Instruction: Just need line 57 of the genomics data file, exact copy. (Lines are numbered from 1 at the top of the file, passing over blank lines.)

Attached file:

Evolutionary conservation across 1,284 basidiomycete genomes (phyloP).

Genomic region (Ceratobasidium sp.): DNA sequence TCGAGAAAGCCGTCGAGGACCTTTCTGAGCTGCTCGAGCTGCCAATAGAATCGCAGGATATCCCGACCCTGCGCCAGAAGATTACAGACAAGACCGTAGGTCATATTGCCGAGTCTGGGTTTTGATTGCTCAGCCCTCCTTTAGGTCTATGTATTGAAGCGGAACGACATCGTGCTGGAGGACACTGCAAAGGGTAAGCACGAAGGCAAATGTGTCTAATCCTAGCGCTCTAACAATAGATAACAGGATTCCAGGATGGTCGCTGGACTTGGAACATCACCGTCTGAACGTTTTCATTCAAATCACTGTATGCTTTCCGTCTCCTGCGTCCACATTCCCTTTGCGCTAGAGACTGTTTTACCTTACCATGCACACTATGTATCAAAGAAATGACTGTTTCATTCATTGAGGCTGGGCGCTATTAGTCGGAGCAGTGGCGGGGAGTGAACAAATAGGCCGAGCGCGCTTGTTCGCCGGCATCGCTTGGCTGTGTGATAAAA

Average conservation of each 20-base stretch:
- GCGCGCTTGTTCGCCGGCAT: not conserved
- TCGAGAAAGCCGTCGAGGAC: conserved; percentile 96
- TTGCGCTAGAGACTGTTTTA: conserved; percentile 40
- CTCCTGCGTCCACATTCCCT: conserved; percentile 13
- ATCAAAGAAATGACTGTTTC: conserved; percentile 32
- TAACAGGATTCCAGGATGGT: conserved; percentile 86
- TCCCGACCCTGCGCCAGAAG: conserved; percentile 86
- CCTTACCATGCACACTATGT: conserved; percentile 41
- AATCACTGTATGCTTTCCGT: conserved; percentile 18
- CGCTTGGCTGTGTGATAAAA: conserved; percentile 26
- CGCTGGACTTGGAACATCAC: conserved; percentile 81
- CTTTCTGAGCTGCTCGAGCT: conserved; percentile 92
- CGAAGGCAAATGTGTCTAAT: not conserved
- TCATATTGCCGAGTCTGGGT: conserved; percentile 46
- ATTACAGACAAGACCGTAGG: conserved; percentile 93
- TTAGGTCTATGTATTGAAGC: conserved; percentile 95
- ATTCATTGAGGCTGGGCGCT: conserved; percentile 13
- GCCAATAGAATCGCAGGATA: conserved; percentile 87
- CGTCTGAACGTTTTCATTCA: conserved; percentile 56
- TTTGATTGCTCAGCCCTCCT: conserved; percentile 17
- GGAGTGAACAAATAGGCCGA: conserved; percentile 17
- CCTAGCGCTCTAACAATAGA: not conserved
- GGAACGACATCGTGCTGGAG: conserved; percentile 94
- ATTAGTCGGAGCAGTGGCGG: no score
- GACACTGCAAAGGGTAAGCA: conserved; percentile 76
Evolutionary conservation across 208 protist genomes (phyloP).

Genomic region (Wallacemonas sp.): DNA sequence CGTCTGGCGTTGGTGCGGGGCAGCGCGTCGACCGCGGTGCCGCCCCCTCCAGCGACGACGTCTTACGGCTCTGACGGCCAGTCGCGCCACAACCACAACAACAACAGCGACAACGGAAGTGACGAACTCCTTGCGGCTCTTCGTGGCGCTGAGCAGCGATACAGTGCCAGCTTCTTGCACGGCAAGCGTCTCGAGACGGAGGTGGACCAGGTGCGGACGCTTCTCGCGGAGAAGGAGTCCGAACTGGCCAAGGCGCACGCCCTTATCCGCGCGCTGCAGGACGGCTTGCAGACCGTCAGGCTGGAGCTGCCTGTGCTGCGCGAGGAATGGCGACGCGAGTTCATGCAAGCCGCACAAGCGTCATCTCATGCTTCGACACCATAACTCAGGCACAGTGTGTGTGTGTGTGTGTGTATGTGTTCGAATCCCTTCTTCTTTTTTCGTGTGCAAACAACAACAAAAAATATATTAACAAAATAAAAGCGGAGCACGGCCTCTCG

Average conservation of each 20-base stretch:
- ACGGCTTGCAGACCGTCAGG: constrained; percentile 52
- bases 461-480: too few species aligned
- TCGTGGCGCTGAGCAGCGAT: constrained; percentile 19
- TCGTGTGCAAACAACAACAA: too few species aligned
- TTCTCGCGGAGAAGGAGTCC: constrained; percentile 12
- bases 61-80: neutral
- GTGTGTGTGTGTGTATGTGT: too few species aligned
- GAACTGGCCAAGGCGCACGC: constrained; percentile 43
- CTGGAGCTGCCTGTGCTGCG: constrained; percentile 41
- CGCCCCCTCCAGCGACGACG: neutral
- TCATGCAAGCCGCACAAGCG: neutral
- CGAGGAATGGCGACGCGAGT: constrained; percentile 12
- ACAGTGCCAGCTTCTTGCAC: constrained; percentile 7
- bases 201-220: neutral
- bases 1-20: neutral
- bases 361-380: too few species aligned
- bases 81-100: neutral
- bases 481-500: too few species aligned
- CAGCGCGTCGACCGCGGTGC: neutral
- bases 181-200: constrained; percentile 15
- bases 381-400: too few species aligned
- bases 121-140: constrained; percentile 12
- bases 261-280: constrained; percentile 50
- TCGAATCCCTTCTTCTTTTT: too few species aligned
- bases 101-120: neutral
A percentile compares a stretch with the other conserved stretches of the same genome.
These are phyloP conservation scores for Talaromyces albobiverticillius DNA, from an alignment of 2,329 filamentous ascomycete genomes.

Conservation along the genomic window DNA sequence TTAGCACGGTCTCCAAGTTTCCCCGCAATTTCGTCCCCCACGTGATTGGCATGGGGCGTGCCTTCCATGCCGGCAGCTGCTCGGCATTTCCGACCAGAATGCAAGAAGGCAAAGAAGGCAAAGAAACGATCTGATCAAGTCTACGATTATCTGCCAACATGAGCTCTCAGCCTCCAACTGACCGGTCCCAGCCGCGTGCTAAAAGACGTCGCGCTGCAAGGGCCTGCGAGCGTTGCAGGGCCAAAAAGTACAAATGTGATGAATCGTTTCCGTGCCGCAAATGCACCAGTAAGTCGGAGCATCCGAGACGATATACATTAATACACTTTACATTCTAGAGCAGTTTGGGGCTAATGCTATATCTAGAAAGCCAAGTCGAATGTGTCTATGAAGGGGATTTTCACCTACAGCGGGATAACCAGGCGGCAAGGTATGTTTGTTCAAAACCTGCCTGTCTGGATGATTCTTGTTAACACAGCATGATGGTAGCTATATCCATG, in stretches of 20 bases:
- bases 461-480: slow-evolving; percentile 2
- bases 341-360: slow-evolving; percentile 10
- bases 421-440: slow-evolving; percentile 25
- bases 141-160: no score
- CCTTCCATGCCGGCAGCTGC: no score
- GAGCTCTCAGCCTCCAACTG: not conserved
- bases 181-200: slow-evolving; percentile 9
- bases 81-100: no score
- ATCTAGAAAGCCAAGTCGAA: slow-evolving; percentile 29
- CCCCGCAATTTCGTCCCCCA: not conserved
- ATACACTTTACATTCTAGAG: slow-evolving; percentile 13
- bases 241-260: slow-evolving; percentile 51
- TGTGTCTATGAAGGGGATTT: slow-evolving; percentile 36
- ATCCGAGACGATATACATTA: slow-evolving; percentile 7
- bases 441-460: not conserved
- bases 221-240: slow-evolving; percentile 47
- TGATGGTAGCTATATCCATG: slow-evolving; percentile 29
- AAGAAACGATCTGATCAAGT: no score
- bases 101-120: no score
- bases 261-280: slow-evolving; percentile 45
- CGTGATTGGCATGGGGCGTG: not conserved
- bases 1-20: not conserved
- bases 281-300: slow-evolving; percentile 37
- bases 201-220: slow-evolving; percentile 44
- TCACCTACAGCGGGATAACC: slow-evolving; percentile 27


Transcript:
A percentile compares a stretch with the other conserved stretches of the same genome.